Speaker and Advisory Board member, Fabio Mota, Vice-President at Raízen, Brazil’s largest cane sugar producer, shares the key drivers for agtech innovation in the region and strategic priorities for his business now and post-Covid-19.
What’s the biggest challenge facing agriculture in South America – what keeps you up at night? What gap does agtech innovation need to fill?
Brazil has one of the most fertile soils on the continent for agriculture, in addition to great diversity in biomes, abundant supplies of natural resources and cutting edge research in the sector, but we still face some difficulties with regard to solving deficiencies such as infrastructure, increased productivity, requirements of environmental protocols and investments in innovation.
In agribusiness, technological innovations have helped rural producers and companies in the agricultural sector to improve their operations by creating version 4.0 and guaranteeing better results in their crops, increasing their productivity and / or reducing their operating costs. In order for there to be widespread use of technologies in the field, it is necessary to expand connectivity in the country, another factor inherent to the sector that is still very insufficient. Sensing and digitizing data, in addition to hyperconnectivity, become a major challenge to actually achieve better results and think about predictive and more assertive actions in the equalization of processes in the field.
How has Raízen’s innovation strategy been set up to address some of these challenges? Where are the opportunities for partnerships and collaboration?
Almost 3 years ago, Raízen, the largest sugar and ethanol producer in Brazil, founded one of the great hubs that encourage open innovation in the country, named Pulse. Today, it is already an important gear in the company’s innovation structure and collaborates directly with the development of a group of 28 startups, among them 21 already have pilot projects being tested in the company. In addition, Pulse has the support and collaboration of major players in the Brazilian market to develop projects, such as CNH Industrial and Mitsubishi.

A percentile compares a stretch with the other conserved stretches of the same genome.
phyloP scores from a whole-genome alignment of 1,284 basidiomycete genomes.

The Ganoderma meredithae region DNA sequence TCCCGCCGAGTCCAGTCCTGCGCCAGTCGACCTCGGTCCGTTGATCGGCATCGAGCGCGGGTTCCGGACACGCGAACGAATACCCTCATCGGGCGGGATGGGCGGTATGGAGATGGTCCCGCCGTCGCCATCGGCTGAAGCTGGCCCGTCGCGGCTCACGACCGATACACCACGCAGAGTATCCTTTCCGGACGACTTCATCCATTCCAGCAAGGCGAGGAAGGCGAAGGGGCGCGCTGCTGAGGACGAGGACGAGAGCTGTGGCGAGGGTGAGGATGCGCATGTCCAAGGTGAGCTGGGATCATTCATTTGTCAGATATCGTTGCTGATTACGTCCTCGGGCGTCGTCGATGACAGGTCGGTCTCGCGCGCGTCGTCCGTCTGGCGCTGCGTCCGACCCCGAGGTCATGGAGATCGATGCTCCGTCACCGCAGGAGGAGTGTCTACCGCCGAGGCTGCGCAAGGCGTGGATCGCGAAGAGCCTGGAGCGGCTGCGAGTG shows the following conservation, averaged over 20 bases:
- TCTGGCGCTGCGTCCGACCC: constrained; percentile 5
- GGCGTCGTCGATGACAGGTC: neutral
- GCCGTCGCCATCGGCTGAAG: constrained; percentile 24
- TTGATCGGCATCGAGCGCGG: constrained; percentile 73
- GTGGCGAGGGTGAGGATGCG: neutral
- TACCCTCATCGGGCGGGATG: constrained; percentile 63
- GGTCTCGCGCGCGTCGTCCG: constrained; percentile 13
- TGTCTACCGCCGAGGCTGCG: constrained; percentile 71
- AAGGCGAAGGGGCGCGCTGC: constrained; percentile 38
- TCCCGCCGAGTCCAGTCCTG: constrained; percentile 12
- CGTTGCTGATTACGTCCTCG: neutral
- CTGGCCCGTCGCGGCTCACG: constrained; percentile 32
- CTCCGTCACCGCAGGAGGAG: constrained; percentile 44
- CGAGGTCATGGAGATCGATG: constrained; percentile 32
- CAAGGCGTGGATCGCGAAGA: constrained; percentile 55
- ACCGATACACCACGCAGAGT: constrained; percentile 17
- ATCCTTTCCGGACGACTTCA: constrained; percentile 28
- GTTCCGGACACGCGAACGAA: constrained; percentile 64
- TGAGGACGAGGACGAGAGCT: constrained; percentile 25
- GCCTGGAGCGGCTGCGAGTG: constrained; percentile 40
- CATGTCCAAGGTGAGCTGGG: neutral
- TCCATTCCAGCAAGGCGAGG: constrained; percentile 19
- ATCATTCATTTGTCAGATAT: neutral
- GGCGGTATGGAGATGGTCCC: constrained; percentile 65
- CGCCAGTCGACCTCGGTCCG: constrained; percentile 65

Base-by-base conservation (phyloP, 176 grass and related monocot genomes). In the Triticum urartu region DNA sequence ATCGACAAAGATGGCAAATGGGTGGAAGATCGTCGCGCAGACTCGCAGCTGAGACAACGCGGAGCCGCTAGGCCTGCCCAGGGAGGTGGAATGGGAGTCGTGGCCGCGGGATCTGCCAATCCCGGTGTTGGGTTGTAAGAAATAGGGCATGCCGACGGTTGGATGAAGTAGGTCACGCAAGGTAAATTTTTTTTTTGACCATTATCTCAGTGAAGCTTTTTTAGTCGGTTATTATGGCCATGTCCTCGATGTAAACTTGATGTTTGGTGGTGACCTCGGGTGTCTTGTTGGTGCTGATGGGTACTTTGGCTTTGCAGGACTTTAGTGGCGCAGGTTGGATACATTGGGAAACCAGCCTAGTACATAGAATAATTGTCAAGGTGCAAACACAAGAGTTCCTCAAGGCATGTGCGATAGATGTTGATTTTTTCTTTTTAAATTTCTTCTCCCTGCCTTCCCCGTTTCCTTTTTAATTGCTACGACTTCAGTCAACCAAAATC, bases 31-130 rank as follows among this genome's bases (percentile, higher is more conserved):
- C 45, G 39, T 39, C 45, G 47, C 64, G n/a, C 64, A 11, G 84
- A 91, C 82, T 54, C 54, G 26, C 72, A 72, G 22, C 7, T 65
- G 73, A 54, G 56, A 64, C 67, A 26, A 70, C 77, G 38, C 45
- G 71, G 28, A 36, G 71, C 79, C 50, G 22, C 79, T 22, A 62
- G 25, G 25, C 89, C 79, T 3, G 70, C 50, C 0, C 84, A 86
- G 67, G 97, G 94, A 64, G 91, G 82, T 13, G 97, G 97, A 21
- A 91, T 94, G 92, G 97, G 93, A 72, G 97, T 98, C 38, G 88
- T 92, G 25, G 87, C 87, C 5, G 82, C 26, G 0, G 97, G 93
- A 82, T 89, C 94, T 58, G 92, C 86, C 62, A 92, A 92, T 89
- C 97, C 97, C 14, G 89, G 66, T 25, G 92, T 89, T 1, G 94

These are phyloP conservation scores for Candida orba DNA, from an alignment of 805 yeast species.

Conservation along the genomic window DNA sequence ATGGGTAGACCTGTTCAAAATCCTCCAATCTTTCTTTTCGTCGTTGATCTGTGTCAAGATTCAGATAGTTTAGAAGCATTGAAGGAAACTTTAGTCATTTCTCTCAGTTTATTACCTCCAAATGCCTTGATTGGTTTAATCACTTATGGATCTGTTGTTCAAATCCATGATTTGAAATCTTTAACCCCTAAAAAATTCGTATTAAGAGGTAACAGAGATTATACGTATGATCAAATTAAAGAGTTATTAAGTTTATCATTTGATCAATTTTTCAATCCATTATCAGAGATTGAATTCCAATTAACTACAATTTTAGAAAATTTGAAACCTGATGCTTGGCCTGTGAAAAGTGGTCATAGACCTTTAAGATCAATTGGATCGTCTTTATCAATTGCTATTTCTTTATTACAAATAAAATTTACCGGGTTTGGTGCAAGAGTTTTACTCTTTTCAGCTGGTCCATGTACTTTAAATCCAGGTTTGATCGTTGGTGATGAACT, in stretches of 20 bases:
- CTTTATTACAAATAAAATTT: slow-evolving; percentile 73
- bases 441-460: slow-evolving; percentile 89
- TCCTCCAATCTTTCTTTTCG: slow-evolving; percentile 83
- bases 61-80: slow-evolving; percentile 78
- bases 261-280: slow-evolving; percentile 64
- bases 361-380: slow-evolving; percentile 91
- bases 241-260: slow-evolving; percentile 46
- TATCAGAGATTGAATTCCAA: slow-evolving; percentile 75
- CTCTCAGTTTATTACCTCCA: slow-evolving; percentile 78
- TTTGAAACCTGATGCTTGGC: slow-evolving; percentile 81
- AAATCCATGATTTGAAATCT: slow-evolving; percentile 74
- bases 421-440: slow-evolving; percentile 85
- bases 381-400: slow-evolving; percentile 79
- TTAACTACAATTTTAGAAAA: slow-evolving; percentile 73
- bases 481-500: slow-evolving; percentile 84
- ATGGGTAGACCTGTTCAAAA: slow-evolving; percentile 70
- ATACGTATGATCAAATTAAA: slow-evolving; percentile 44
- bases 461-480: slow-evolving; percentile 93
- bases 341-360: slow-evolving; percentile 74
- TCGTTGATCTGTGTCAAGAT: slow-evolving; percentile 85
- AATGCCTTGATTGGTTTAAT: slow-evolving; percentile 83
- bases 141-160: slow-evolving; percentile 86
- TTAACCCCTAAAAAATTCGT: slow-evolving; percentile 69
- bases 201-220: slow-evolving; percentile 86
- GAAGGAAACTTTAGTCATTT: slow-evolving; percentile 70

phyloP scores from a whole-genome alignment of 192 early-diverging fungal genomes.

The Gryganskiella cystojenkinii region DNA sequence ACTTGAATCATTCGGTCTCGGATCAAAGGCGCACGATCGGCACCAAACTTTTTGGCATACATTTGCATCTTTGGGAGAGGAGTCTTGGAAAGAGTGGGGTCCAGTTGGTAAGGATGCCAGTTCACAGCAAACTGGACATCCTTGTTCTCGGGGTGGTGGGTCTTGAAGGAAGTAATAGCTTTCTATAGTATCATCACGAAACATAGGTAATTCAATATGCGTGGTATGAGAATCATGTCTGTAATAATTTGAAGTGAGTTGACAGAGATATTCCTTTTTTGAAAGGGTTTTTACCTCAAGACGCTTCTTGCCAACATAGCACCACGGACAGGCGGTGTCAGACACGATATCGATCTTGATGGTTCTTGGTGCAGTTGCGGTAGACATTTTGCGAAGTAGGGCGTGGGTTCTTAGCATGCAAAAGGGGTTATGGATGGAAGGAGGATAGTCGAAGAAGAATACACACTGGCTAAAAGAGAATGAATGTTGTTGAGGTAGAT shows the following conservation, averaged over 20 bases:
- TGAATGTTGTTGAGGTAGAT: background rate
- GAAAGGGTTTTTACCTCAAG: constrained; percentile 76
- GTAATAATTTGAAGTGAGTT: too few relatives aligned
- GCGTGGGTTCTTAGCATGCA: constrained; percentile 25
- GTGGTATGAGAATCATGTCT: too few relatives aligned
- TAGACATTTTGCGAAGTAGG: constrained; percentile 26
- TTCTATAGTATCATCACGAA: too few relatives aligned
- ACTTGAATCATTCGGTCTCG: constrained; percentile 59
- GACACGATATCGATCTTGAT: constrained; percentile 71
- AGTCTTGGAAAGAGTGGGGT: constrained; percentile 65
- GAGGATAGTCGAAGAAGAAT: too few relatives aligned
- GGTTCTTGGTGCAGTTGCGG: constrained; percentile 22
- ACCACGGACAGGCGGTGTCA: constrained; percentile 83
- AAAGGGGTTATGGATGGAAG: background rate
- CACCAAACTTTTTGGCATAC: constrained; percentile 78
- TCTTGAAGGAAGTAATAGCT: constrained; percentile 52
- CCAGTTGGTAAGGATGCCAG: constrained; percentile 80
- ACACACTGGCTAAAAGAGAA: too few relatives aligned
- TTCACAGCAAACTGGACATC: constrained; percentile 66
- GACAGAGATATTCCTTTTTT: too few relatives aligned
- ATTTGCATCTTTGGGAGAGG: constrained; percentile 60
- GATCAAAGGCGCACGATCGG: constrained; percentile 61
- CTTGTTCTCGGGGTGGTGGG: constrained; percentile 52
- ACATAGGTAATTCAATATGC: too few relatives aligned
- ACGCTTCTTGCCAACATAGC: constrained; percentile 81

Among some projects, I would like to highlight the Agro IoT Lab initiative, an application development program for the field focused on Internet of Things with the aim of expanding connectivity, headed by large companies such as Vivo, Ericsson and Esalqtec, a technology incubator at Brazilian higher education institution in Agriculture, Esalq and Pulse. In terms of opportunities and collaboration, there is a worldwide trend to increasingly promote the connection between large companies and startups, not only in agribusiness, but in all areas that involve the development of new digital solutions, that come together to drive the development and improvement of solutions.
In this dynamic, agtech startups focused on agribusiness hope to have success and the financial return of any investment made for a new technology. On the other hand, large companies seek innovation and ways of developing and quickly applying to business. That way, when big companies join the startups, a win-win relationship is created. The results are very fruitful, as the agtechs find space and infrastructure for the development and testing of their projects, which can often also become even a financial contribution necessary to grow and expand quickly. However, the company has greater security of investing in something with less risk of going wrong and the agility that it seeks so much in its operations.
What emerging technologies are you most excited about in the agtech space? What are you most looking forward to seeing at the World Agri-Tech summit in Sao Paulo in September?
Technologies linked to the field deserve attention in their entirety because they are all interconnected. New proposals for precision agriculture such as those involving sensors in equipment in the field, robotization, Big Data analysis, Artificial Intelligence and also new business models for the agtech sector are undoubtedly themes that I hope to find at an event like the World Agri-tech Innovation Summit.
What are your plans over the next 12 months – how are you looking to expand on what you’ve achieved so far?
As a tech or agribusiness professional, the mission is to keep updating and following the trends presented by the market. I maintain an optimistic view on the arrival of new technologies and the advancement of those that already exist, and for that it is important to follow the scenario of how new innovations will be designed and developed. Only then will we have devices to build good strategies and greater assertiveness in decision making in the field.
In your opinion, how will the coronavirus pandemic shift the dial on industry priorities? What could this mean for advancements already made in more environmentally sustainable food production?
We still live in a scenario of many uncertainties and instabilities, but not only the agribusiness sector, but also the world economy, will suffer impacts caused by the pandemic. The technology in this moment of crisis, makes the sector look and think even more about innovations and solutions adhering to the new global scenario, contributing in a way to mitigate the impacts generated by the crisis, to the global society as a whole.